The Catholic Herald UK reports
Mgr Peter Smith, former chancellor of Glasgow archdiocese, said the Church accepted conventional wisdom of the 1970s that it was “better to repair the [abuser], to fix them or to redeem them”, than punish them. In that era priests accused of abuse could be sent for therapy rather than face criminal charges.
The paper is reporting Mgr Smith’s words with the strong insinuation that Vatican II is to blame for the scandal. I’m not sure if that’s what he really meant, or if his comments might be taken out of context. But I have most certainly heard other Catholics say outright that we can pin the sex abuse scandal on the laxness, the sloppiness, and the psychological sentimentality of the 70’s and Vatican II’s implementation. Vatican II, at least the way it played out in many places, was all about letting go of mean old rules and regulations, and doing what felt good, they argue. Of course we had abusers.
But they are forgetting one thing: Almost 70% of the abusive priests were ordained before 1970. They weren’t formed in feel-good Vatican II seminaries. These were old school guys. They are the ones who were molesting kids, and their world was the world that allowed it to happen.
The sex abuse scandal has three components:
1. Priests abusing kids;
2. The Church knowing about it, and letting it continue; and
3. Various people either not believing kids or parents who reported abuse, or being too in awe of priests to do anything about it, or blaming the kids for the abuse.
This third one has absolutely zero to do with any touchy-feely spirit of Vatican II, and everything to do with what Vatican II set out to change in the Church, because it needed changing.
Priests did not suddenly begin to abuse kids in the early 70’s (although the reports of alleged abuse peaked then; which is not to say that there was necessarily more abuse, but only that more people reported it). Many of the victims who came forward to report childhood abuse, after the Boston Globe‘s work started to gather steam, were children in the 1950’s. At that time, it was unthinkable to criticize a priest, unthinkable to believe that Father could do wrong, unthinkable to go over a priest’s head. There simply wasn’t any precedent for doing such a thing, other than, like, Martin Luther.
Sex abuse by clergy wasn’t a problem of loosey-goosey, post-sexual-revolutionary perverts infiltrating an institution that had heretofore been utterly chaste and holy. This was a problem of a horrible marriage between two deadly trends in the Church and in the country as a whole: the nascent sexual perversions that pervaded 1950’s American culture, and the institutional perverted understanding of authority and respect.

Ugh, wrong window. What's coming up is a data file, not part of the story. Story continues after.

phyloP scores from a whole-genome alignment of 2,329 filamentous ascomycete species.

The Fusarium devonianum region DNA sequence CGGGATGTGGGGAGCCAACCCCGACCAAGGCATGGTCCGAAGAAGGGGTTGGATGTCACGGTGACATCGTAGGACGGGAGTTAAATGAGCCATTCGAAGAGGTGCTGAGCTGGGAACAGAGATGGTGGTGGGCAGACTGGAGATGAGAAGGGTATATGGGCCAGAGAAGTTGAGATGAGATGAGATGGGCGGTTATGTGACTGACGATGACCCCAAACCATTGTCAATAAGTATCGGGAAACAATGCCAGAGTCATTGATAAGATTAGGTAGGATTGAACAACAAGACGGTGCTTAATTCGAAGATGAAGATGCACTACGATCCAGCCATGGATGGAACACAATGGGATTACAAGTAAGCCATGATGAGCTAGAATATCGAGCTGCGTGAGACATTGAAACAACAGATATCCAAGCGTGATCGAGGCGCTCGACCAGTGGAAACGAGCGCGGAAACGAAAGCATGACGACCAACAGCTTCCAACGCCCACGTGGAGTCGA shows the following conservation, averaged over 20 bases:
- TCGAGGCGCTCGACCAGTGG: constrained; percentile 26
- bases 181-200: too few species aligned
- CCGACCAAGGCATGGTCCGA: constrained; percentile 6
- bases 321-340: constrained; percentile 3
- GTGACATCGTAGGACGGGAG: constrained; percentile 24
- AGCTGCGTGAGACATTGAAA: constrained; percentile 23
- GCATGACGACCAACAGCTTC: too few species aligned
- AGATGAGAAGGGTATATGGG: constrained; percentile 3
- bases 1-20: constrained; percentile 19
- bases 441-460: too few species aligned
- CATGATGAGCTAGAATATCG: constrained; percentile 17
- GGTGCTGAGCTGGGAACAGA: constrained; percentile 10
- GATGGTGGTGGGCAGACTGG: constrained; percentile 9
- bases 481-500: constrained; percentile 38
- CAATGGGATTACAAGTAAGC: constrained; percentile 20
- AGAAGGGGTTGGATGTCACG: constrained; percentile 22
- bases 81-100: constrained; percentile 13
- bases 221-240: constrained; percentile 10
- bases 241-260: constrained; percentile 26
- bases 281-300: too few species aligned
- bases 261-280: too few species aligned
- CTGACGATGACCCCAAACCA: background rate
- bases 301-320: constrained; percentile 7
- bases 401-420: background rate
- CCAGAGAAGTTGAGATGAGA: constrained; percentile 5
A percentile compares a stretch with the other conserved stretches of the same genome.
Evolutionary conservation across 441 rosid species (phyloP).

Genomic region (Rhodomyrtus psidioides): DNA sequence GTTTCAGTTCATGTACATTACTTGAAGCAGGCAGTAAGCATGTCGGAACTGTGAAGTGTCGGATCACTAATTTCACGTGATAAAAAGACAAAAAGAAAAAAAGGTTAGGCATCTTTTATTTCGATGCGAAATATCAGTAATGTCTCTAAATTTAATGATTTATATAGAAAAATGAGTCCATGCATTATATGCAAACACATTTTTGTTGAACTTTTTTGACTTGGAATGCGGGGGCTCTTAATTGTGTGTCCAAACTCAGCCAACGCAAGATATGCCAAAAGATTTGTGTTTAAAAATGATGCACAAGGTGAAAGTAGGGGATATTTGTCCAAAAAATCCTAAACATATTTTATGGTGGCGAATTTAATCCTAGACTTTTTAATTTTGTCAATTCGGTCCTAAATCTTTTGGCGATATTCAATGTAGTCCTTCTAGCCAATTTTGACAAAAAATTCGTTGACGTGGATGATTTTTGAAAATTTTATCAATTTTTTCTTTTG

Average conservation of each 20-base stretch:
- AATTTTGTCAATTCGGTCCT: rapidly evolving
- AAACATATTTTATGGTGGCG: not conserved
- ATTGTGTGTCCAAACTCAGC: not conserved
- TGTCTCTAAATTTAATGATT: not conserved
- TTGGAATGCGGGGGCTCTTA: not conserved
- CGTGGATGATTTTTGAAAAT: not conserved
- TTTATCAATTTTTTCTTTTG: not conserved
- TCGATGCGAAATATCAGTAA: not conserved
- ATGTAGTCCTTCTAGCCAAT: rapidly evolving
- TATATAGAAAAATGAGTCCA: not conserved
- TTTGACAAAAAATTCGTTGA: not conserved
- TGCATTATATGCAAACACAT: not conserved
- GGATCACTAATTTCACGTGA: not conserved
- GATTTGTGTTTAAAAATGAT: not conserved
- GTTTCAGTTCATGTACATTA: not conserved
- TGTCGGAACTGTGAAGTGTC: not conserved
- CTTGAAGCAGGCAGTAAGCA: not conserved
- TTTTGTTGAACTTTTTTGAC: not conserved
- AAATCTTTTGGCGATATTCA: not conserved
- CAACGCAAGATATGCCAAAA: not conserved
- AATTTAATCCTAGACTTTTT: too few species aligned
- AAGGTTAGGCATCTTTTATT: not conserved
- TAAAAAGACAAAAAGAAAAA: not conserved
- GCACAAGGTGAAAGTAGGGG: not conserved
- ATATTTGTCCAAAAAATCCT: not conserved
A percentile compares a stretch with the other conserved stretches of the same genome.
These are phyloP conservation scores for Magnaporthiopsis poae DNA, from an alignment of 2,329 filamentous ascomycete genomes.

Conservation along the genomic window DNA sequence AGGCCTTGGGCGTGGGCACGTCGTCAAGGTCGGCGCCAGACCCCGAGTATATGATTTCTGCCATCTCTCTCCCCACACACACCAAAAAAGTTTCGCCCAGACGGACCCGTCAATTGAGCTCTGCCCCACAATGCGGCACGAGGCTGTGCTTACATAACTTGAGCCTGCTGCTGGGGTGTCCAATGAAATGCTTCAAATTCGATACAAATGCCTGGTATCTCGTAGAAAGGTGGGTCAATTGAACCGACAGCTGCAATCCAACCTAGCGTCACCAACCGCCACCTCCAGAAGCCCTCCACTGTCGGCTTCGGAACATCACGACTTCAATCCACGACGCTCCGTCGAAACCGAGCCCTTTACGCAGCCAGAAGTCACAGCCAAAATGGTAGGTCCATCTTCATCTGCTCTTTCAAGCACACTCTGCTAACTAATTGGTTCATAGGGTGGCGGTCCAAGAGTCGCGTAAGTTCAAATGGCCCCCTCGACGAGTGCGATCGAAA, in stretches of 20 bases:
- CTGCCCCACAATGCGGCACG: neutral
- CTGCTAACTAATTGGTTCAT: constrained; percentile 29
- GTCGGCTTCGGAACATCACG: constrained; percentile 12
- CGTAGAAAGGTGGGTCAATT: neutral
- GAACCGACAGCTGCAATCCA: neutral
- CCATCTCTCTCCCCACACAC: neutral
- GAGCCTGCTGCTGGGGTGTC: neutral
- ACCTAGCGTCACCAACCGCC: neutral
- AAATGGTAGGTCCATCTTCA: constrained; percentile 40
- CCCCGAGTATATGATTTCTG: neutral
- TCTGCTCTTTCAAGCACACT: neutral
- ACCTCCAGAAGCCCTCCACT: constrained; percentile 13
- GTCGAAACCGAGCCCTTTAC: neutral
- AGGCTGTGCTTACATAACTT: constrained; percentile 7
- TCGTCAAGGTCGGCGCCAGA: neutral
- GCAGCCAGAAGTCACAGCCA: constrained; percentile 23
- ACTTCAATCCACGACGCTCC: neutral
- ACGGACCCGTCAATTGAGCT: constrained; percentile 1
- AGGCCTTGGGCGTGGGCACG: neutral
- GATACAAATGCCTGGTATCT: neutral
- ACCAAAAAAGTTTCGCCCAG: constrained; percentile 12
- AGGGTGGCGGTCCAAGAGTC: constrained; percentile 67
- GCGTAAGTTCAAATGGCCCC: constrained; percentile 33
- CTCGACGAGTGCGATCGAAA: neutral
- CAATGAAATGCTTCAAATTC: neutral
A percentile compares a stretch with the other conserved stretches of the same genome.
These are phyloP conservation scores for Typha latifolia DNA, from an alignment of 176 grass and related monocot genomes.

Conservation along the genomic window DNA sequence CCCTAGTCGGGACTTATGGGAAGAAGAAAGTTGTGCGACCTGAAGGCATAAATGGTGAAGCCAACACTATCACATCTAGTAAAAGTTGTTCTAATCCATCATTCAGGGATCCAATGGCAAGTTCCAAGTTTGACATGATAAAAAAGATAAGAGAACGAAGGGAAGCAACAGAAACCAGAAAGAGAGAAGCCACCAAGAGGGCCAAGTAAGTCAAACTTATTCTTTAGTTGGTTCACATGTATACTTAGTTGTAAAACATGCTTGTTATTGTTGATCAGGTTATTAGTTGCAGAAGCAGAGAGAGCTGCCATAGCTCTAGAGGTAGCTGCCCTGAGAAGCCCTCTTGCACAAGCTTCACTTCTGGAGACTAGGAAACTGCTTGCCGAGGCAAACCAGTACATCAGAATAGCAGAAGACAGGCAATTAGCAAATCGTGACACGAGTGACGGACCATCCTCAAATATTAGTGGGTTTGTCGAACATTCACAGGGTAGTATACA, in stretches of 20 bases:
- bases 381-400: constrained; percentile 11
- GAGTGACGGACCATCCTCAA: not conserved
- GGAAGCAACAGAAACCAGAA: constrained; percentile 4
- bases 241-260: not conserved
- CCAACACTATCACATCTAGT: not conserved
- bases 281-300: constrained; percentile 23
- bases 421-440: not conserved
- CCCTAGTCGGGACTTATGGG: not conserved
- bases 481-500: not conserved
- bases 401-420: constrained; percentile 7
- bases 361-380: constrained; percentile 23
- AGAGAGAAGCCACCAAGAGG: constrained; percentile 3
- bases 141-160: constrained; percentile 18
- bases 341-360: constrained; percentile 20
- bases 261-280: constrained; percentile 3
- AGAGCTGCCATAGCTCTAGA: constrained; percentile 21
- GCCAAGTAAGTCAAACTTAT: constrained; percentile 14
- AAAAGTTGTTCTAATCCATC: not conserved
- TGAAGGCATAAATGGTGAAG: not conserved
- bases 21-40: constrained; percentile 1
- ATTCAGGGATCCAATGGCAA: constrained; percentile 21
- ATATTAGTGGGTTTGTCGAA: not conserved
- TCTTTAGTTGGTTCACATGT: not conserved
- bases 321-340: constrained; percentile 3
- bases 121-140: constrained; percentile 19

Where do you suppose the sexual revolution came from? Out of nowhere? It never could have happened if things weren’t already rotten underground; and it was just as true in the Church as it was everywhere else in the country. It’s a lie that things were wholesome and pure in the 50’s. But that grotesque artifice of happy, shiny exteriors worked exceedingly well together with the “Father knows best,” mentality. If Doris Day had to smile and have perfect hair no matter what, good Catholic families had to be respectful and obedient to their pastor no matter what. There was no room for going off script, even when lives were at stake.
Children who were molested were too afraid to speak up, because it was Father.
Parents who knew their kids were being molested were too afraid to speak up, because it was Father.
Parents who reported abuse were not believed, because it was Father.
Kids were rightly afraid that no one would believe them. Parents were afraid that their reputations would be ruined. Parishes were afraid that their reputations would be ruined. Bishops were afraid that their reputations would be ruined. And so this horrible carapace of silence was formed to cover up and cover up and cover up, shift the blame, shift the responsibility, and never look at the person at the heart of the problem.
And yes, the errors of the 70’s perpetuated the problem. It is very true that in the 70’s, the 80’s, and beyond, the Church and the rest of the country believed that one could simply see a therapist, attend a few classes, and not be a real danger to kids anymore. That was horrible. But it was no worse than the attitude it replaced, which was that Such Things Never Happened, and if they did, we Simply Don’t Talk About Them.
Of course, dreadful to say, the abuse scandal almost certainly goes back further than the 1950’s — centuries further — but those victims aren’t alive to give their testimony. But at very least, we can put to rest the idea that this hideous stain on our history came about by means of the Vatican II-style “Church of Nice.”
It’s always tempting, when we see gross behavior, to blame it on those who speak of mercy, of forgiveness, of healing. It’s tempting to think, “If we just clamped down and got tough, like we did back in the old days when everyone wore hats, then we’d have none of this nonsense!”
But the real lesson here isn’t that mercy is an error. The real lesson is that mercy and forgiveness can be abused just like innocence can be abused, and that evil is endlessly adaptable. It will grab hold of whatever weakness, foolishness, and wickedness is popular in any age, and it will put it in the service of sin.
Hell is overjoyed when we learn all the wrong lessons from suffering. Violation of innocents was horrible enough. Let’s not compound the outrage by trying to root true mercy, true forgiveness, and true compassion out of the heart of our Church.
Photo by Milliped (Own work) [CC BY 3.0 (http://creativecommons.org/licenses/by/3.0)], via Wikimedia Commons